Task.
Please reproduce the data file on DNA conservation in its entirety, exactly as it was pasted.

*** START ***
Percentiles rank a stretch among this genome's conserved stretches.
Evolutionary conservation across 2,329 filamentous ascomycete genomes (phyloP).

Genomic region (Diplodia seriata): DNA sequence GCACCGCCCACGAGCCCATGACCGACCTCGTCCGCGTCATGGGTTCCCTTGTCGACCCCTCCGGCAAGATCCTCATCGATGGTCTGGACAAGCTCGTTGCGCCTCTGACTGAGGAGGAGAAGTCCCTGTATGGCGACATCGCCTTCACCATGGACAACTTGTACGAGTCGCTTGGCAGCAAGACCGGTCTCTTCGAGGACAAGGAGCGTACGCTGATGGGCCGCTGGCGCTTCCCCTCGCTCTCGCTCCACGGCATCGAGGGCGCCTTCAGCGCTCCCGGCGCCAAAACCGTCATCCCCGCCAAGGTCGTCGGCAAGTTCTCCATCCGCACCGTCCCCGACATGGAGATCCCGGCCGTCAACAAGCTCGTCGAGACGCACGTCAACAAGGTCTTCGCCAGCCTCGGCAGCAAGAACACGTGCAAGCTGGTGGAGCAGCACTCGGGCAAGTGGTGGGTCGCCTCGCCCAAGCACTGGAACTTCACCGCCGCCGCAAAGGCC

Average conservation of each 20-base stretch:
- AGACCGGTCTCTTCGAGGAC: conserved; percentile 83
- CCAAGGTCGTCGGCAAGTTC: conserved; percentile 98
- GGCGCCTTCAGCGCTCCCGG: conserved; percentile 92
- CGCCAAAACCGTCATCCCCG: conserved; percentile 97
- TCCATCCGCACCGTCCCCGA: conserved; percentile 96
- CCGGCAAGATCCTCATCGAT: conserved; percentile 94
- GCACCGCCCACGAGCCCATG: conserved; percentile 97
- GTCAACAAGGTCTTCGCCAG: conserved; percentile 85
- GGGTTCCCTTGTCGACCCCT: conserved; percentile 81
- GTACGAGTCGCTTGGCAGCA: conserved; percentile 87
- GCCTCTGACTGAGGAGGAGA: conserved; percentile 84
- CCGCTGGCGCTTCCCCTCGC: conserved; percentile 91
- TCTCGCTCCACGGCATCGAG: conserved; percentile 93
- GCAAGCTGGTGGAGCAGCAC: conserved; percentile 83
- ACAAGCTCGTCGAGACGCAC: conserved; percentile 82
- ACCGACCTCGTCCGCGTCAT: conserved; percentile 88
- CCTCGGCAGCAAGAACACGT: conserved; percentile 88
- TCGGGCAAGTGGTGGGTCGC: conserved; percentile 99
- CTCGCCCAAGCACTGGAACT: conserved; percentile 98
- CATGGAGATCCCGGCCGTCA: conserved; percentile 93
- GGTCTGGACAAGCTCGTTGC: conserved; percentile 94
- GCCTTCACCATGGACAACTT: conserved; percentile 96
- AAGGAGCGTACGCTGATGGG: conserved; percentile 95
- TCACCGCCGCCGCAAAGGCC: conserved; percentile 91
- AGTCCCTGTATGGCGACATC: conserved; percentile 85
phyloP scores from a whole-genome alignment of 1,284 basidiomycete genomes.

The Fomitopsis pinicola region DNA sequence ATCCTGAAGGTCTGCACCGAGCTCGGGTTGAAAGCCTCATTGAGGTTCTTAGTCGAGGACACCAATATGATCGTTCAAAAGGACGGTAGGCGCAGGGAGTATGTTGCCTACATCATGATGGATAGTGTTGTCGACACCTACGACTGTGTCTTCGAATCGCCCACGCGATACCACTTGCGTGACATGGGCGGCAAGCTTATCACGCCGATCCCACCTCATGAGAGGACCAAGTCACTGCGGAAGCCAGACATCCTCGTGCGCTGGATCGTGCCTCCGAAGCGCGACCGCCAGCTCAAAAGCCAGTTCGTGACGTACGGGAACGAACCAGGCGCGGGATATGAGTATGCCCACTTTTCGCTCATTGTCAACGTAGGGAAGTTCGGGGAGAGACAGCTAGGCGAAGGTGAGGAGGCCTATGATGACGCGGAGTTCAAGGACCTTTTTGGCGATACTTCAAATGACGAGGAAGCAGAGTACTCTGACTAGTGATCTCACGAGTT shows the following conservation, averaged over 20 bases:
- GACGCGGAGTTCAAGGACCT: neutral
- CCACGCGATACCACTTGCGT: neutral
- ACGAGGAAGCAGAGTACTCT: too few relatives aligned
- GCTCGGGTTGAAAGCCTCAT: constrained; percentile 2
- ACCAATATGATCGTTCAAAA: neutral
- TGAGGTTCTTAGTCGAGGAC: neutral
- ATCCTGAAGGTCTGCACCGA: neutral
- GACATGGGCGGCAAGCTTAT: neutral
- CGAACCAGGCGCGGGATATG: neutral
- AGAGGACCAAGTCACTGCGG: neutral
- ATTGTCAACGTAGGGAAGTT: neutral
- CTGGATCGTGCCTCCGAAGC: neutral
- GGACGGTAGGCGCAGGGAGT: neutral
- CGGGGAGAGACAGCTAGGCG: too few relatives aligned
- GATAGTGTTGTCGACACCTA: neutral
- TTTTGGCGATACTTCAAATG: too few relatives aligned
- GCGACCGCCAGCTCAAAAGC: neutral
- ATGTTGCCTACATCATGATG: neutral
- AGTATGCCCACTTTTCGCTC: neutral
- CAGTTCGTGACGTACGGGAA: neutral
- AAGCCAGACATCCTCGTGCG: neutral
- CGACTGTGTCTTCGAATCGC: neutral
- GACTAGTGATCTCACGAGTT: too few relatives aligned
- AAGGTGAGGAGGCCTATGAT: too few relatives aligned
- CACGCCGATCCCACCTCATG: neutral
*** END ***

Percentiles rank a stretch among this genome's conserved stretches.
Evolutionary conservation across 2,329 filamentous ascomycete genomes (phyloP).

Genomic region (Diplodia seriata): DNA sequence GCACCGCCCACGAGCCCATGACCGACCTCGTCCGCGTCATGGGTTCCCTTGTCGACCCCTCCGGCAAGATCCTCATCGATGGTCTGGACAAGCTCGTTGCGCCTCTGACTGAGGAGGAGAAGTCCCTGTATGGCGACATCGCCTTCACCATGGACAACTTGTACGAGTCGCTTGGCAGCAAGACCGGTCTCTTCGAGGACAAGGAGCGTACGCTGATGGGCCGCTGGCGCTTCCCCTCGCTCTCGCTCCACGGCATCGAGGGCGCCTTCAGCGCTCCCGGCGCCAAAACCGTCATCCCCGCCAAGGTCGTCGGCAAGTTCTCCATCCGCACCGTCCCCGACATGGAGATCCCGGCCGTCAACAAGCTCGTCGAGACGCACGTCAACAAGGTCTTCGCCAGCCTCGGCAGCAAGAACACGTGCAAGCTGGTGGAGCAGCACTCGGGCAAGTGGTGGGTCGCCTCGCCCAAGCACTGGAACTTCACCGCCGCCGCAAAGGCC

Average conservation of each 20-base stretch:
- AGACCGGTCTCTTCGAGGAC: conserved; percentile 83
- CCAAGGTCGTCGGCAAGTTC: conserved; percentile 98
- GGCGCCTTCAGCGCTCCCGG: conserved; percentile 92
- CGCCAAAACCGTCATCCCCG: conserved; percentile 97
- TCCATCCGCACCGTCCCCGA: conserved; percentile 96
- CCGGCAAGATCCTCATCGAT: conserved; percentile 94
- GCACCGCCCACGAGCCCATG: conserved; percentile 97
- GTCAACAAGGTCTTCGCCAG: conserved; percentile 85
- GGGTTCCCTTGTCGACCCCT: conserved; percentile 81
- GTACGAGTCGCTTGGCAGCA: conserved; percentile 87
- GCCTCTGACTGAGGAGGAGA: conserved; percentile 84
- CCGCTGGCGCTTCCCCTCGC: conserved; percentile 91
- TCTCGCTCCACGGCATCGAG: conserved; percentile 93
- GCAAGCTGGTGGAGCAGCAC: conserved; percentile 83
- ACAAGCTCGTCGAGACGCAC: conserved; percentile 82
- ACCGACCTCGTCCGCGTCAT: conserved; percentile 88
- CCTCGGCAGCAAGAACACGT: conserved; percentile 88
- TCGGGCAAGTGGTGGGTCGC: conserved; percentile 99
- CTCGCCCAAGCACTGGAACT: conserved; percentile 98
- CATGGAGATCCCGGCCGTCA: conserved; percentile 93
- GGTCTGGACAAGCTCGTTGC: conserved; percentile 94
- GCCTTCACCATGGACAACTT: conserved; percentile 96
- AAGGAGCGTACGCTGATGGG: conserved; percentile 95
- TCACCGCCGCCGCAAAGGCC: conserved; percentile 91
- AGTCCCTGTATGGCGACATC: conserved; percentile 85
phyloP scores from a whole-genome alignment of 1,284 basidiomycete genomes.

The Fomitopsis pinicola region DNA sequence ATCCTGAAGGTCTGCACCGAGCTCGGGTTGAAAGCCTCATTGAGGTTCTTAGTCGAGGACACCAATATGATCGTTCAAAAGGACGGTAGGCGCAGGGAGTATGTTGCCTACATCATGATGGATAGTGTTGTCGACACCTACGACTGTGTCTTCGAATCGCCCACGCGATACCACTTGCGTGACATGGGCGGCAAGCTTATCACGCCGATCCCACCTCATGAGAGGACCAAGTCACTGCGGAAGCCAGACATCCTCGTGCGCTGGATCGTGCCTCCGAAGCGCGACCGCCAGCTCAAAAGCCAGTTCGTGACGTACGGGAACGAACCAGGCGCGGGATATGAGTATGCCCACTTTTCGCTCATTGTCAACGTAGGGAAGTTCGGGGAGAGACAGCTAGGCGAAGGTGAGGAGGCCTATGATGACGCGGAGTTCAAGGACCTTTTTGGCGATACTTCAAATGACGAGGAAGCAGAGTACTCTGACTAGTGATCTCACGAGTT shows the following conservation, averaged over 20 bases:
- GACGCGGAGTTCAAGGACCT: neutral
- CCACGCGATACCACTTGCGT: neutral
- ACGAGGAAGCAGAGTACTCT: too few relatives aligned
- GCTCGGGTTGAAAGCCTCAT: constrained; percentile 2
- ACCAATATGATCGTTCAAAA: neutral
- TGAGGTTCTTAGTCGAGGAC: neutral
- ATCCTGAAGGTCTGCACCGA: neutral
- GACATGGGCGGCAAGCTTAT: neutral
- CGAACCAGGCGCGGGATATG: neutral
- AGAGGACCAAGTCACTGCGG: neutral
- ATTGTCAACGTAGGGAAGTT: neutral
- CTGGATCGTGCCTCCGAAGC: neutral
- GGACGGTAGGCGCAGGGAGT: neutral
- CGGGGAGAGACAGCTAGGCG: too few relatives aligned
- GATAGTGTTGTCGACACCTA: neutral
- TTTTGGCGATACTTCAAATG: too few relatives aligned
- GCGACCGCCAGCTCAAAAGC: neutral
- ATGTTGCCTACATCATGATG: neutral
- AGTATGCCCACTTTTCGCTC: neutral
- CAGTTCGTGACGTACGGGAA: neutral
- AAGCCAGACATCCTCGTGCG: neutral
- CGACTGTGTCTTCGAATCGC: neutral
- GACTAGTGATCTCACGAGTT: too few relatives aligned
- AAGGTGAGGAGGCCTATGAT: too few relatives aligned
- CACGCCGATCCCACCTCATG: neutral